WHAT: Travel the Silk Road
Today, we’re able to travel the length of the ancient Silk Road, from Turkey to China and back, in a day. However, two thousand years ago, the same journey would be measured in decades. Then, some ancient intercontinental travelers connected a shifting network of trails stretching between Istanbul and Beijing. The Silk Road changed the world as we know it. It didn’t just pop up overnight. Neither was it a single road made of silk. Above all, it was a reunification spot.
A Brief History Lesson
At some point in ancient history, early homo sapiens headed north and reached the gates of North Africa. There, they came to a fork in the road. Some went north or west, into Europe. The other group went east to a region eventually named Asia. Tens of thousands of years later, the Silk Road brought these groups back together. They looked, spoke, acted, ate, drank, lived, and thought differently. They exchanged art, jewels, fabrics, animals, and more. Moreover, traders and travelers along the Silk Road swapped technologies that would impact human culture forever.
The Silk Road – The Path to Modern Civilization
Today, the cultural legacy of the route remains not as a marketplace of goods. Above all, it is remembered as an exchange center for ideas, ideologies, philosophies, and science. And, of course, God. Yahweh and Jesus traveled east. Meanwhile, Buddhism, Zoroastrianism, and various flavors of nomadic shamanism headed west. Around 700BC, a new religion – Islam, was born along the route’s Arabian mid-point. The rest is history.
Nowadays, traveling the Silk Road is to follow the ghost of traders, merchants, and Mongol warriors. Much has changed. However, the Silk Road’s reputation as the world’s highest, lowest, hottest, coldest, longest, most rewarding road trip remains the same.
For convenience sake, let’s just say the Silk road network traverses any nation between Turkey and Eastern China. For example, there’s the Northern, Southern, and Southwestern routes. All of these merit a dedicated travel book in themselves. Whichever route you choose, you’ll need to do your homework. Many choose to travel by car or motorcycle. Likewise, traveling the Silk Road is also something of a rite of passage for long-distance cyclists. If you choose to hitchhike then God be with you.
Silk Road No Go Areas
Before setting off, remember that certain routes are inaccessible during winter. Other routes pass through deadly serious bandit country and present-day conflict zones. In certain places, the chances of being kidnapped and/or killed range between high and guaranteed. These locations can and should be avoided.
Many Silk Road travelers choose stretches of road that incorporate major cities and attractions. For example, favorites include the remote Gobi desert and the spectacular Hindu Kush mountains. There’s also the spectacular Karakoram mountain range spanning China, India, Pakistan, the Himalayas, and beyond.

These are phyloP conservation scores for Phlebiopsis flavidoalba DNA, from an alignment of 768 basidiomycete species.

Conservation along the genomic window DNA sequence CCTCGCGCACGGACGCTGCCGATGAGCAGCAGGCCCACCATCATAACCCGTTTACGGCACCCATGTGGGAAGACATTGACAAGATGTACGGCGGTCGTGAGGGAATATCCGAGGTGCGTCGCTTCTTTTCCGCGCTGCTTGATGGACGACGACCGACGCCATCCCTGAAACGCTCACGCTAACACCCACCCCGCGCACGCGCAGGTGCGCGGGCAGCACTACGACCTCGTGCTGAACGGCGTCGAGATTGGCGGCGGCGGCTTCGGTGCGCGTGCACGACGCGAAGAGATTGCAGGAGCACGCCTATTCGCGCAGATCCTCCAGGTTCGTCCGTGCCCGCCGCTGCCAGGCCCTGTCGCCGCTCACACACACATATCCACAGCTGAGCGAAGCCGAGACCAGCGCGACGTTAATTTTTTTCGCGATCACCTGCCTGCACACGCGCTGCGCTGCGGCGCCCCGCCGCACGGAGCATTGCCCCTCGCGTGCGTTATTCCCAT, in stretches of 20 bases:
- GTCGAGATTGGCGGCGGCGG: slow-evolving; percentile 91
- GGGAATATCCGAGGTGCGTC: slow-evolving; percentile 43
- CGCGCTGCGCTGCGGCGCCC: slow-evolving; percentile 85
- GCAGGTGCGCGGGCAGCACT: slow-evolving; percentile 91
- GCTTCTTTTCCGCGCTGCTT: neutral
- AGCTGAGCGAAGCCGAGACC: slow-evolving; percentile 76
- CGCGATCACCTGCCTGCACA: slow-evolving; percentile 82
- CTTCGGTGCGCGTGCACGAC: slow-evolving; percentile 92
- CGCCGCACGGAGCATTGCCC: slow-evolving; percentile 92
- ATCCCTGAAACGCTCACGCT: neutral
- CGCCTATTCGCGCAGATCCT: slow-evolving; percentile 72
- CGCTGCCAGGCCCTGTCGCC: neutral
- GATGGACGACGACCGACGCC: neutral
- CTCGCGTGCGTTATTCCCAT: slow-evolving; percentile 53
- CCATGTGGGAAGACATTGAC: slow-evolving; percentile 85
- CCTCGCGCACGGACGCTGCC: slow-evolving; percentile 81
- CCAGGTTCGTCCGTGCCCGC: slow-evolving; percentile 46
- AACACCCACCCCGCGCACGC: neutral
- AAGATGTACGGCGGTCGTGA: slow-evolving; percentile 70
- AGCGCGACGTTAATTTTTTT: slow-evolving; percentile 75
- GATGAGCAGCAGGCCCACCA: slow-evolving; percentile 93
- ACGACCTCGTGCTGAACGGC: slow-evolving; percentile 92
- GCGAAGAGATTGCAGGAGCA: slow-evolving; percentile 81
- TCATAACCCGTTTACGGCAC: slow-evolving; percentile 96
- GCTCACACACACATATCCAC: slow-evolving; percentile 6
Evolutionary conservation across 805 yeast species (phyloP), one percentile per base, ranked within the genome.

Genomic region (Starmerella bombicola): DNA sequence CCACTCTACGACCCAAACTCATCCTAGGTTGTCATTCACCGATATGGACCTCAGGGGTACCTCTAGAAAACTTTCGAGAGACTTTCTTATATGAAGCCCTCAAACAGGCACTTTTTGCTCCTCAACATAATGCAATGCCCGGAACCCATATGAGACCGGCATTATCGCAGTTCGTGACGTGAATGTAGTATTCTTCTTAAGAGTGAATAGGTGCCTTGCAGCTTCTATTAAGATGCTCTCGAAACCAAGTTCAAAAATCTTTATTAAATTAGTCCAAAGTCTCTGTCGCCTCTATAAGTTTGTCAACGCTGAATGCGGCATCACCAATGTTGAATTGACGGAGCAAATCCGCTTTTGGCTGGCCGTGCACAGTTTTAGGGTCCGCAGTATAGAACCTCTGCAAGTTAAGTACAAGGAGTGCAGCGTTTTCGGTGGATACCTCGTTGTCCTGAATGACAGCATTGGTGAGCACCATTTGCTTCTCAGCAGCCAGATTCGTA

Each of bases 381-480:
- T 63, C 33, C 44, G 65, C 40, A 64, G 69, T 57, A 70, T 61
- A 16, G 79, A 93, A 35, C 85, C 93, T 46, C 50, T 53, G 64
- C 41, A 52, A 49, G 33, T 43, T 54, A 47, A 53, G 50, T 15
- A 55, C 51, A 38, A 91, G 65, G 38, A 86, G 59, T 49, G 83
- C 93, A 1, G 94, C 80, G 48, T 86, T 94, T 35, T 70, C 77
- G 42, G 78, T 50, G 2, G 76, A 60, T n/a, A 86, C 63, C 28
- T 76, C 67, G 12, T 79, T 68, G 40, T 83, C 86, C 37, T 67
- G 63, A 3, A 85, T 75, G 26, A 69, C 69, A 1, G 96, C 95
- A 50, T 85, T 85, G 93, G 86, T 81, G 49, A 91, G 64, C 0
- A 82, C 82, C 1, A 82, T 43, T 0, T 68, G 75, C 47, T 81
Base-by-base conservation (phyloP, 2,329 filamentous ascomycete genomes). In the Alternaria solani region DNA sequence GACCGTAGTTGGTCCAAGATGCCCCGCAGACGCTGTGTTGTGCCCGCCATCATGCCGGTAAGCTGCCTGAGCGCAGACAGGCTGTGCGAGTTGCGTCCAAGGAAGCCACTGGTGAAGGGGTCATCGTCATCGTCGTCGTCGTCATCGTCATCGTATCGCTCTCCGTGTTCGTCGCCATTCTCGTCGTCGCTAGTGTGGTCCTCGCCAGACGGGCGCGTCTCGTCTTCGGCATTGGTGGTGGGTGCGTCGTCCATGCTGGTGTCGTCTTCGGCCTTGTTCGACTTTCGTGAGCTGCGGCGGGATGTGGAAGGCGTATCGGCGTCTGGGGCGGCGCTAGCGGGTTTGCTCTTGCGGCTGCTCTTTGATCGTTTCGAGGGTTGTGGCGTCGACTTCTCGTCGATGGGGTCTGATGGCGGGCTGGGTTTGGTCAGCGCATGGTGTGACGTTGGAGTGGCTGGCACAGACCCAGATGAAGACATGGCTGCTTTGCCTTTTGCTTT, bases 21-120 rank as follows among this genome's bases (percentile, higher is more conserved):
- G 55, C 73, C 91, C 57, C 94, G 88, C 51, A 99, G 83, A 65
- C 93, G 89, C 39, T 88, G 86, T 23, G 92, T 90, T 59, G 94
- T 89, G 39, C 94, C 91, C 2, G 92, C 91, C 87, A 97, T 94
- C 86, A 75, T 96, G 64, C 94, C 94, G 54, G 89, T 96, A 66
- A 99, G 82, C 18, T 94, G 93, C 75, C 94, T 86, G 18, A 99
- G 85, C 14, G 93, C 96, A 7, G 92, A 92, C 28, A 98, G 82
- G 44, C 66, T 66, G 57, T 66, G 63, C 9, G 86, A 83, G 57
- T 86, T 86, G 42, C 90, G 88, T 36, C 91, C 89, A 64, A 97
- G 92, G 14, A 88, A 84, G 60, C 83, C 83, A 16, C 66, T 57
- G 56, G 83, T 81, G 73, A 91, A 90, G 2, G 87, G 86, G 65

Some of the roads are smooth graded highways. In contrast, some are dirt paths and old, crumbling Soviet-era trails. Along them, you’ll encounter towns, villages, mosques, and incredible Persian and Muslim architecture.
For accommodations, check out the Caravanserai. These ancient traditional inns have welcomed weary travelers since ancient times.
Remember that traveling the Silk road requires:
- A valid passport
- Extensive planning
- Possibly vaccinations.
The Silk road encompasses most countries between Turkey and China. These include Russia, Mongolia, some North African nations, Afghanistan, Pakistan, and a whole bunch of other ‘stans.’ You can begin the journey anywhere between Europe and China. However, the traditional jumping-off spots are the routes between Xian, China, and Istanbul, Turkey.
Avoiding red-hot conflict zones is a no-brainer. Beyond that, traveling the Silk Road takes you into old-world, conservative Islamic territory. Above all, ensure your actions, words, manners, and dress convey respect. Similarly, nomadic herders live in many areas. Tribal loyalties run strong among these rugged, sometimes heavily armed groups. Some may welcome you. But, some may not. Communication could be key. Consequently, a simple phrasebook may be invaluable.
Nowadays, cultural and religious differences between east and west are all we hear about. In contrast, traveling the Silk Road brings sights, sounds, intimate conversations, folkloric traditions, and cultural immersion. Essentially, you will experience things that take you way beyond the narrative. Of course, over the centuries much has changed. However, the Silk Roads’ capacity to broaden cultural horizons remains as powerful as it was hundreds of years ago.